African Music: Samba Toure (Mali)

African Music: Samba Toure (Mali)

To listen to his music is to become immersed in a Malian history lesson, set to the cries of pain, tears of happiness and moans of love and hope of the rich, diverse African nation. With music, Samba Toure manages to capture his countries resilience, heritage and speak to us outsiders of the sheer pain of the conflict his people have lived through.

Samba Touré’s latest album, Gandadiko  is uptempo, heartbreakingly nostalgic yet we dare you not to toe-tap your way through it.

With his previous album, Albala, Samba Toure caught the world in a gasp with the fear-laden atmosphere of Mali he managed to capture.  The album was recorded in 2012  when northern Mali (including his ancestral village of Diré) had been captured by extreme Islamists and sharia law put into practice. Bamako, his adopted home, was still picking up the pieces from the chaos of the recent military coup. The album made a statement in true Malian musical fashion, about war, the toll on the people affected by war and the political mess his beloved country was in.The album received international acclaim and was called out as the best album of Samba’s long, successful career.According to his ‘bandcamp’ page, the title of his latest album, Gandadiko, means: “Land of Drought” or “Burning Land.”  in Songhai.Philippe Sanmiguel, a record producer living in Bamako (Anansy Cissé, Mariam Koné) and Samba’s producer for both albums, provides the details:“One thing I’m sure of is that we didn’t want to do a second ‘Albala’. For Samba that album was maybe a little too sad and he wanted something closer to who he really is: hopeful. So the challenge was to have something as strong as ‘Albala’, but with more variety in the rhythms and moods and colors. I think the album sounds musically less dark, it’s more danceable and up-tempo, but, sorry Samba, it’s not entirely a joyful album. Tension, troubles and danger are still there in many of the songs.On Touri Idjé Bibi (Black Fruits) the final lines of the song are the most telling;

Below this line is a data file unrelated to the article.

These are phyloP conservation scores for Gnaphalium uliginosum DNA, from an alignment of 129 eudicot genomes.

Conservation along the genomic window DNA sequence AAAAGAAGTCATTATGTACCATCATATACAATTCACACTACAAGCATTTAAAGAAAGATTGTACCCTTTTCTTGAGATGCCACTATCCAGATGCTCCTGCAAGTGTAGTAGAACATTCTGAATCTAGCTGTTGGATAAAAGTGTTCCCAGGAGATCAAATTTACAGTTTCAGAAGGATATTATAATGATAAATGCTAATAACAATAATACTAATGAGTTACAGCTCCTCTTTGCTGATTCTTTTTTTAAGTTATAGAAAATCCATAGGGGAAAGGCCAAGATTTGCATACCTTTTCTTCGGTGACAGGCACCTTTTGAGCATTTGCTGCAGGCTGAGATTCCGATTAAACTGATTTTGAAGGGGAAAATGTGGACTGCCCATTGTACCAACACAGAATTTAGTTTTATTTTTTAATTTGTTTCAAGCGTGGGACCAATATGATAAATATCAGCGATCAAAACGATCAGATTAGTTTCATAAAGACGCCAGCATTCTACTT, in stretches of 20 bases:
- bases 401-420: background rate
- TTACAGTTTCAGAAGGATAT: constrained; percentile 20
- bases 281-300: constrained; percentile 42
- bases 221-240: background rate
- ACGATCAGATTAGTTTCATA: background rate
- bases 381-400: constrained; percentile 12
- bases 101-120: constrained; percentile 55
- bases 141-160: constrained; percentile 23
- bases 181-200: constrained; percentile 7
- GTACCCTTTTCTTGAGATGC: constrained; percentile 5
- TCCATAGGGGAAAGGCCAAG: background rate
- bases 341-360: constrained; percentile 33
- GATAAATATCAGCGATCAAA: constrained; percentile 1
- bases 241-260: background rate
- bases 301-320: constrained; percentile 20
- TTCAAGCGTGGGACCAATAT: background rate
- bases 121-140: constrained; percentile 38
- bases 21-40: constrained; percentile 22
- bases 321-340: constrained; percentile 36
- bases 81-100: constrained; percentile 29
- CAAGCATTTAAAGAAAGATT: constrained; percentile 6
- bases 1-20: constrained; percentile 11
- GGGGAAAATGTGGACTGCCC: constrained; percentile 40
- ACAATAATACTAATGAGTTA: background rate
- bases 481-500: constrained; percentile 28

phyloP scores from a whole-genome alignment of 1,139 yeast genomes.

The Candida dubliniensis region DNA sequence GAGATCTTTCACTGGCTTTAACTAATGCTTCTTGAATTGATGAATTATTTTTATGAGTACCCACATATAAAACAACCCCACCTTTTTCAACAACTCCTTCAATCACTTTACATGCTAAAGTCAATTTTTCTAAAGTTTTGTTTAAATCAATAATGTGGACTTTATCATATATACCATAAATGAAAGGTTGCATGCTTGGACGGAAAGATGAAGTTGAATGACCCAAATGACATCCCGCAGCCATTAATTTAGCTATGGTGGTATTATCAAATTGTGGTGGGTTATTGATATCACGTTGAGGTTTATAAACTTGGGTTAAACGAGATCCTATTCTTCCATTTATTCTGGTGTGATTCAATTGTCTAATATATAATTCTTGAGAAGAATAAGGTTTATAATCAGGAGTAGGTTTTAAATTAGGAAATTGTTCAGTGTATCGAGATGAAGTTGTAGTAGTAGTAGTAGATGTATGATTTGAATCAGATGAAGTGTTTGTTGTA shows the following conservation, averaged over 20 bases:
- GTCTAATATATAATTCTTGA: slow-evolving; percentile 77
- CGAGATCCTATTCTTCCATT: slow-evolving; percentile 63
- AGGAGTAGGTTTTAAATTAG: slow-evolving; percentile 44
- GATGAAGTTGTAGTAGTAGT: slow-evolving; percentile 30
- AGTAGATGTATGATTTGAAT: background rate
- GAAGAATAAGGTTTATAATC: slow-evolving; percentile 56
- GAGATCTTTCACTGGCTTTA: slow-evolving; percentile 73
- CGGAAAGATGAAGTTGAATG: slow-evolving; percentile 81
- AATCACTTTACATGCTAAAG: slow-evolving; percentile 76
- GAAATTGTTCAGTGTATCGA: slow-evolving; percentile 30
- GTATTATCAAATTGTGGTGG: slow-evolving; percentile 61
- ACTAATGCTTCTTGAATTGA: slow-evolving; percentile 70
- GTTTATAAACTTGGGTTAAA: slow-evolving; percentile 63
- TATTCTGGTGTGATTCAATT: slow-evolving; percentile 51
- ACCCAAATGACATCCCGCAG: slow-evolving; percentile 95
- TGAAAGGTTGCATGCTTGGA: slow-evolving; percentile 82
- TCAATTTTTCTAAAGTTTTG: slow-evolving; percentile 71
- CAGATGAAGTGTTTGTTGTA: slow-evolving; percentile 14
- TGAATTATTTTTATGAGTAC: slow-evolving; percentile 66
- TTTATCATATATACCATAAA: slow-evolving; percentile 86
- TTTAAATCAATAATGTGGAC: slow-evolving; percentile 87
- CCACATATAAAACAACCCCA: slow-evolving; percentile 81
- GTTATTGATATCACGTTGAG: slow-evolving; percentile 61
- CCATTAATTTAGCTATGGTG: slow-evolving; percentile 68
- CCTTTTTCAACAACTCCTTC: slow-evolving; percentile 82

“Oh earth, forgiveness, oh river forgiveness,
Everyday we offend you.”

Listen to the song below for yourself and watch how Samba’s guitar-playing trances the goosebumps up on your arms.

photo credit;Guardian

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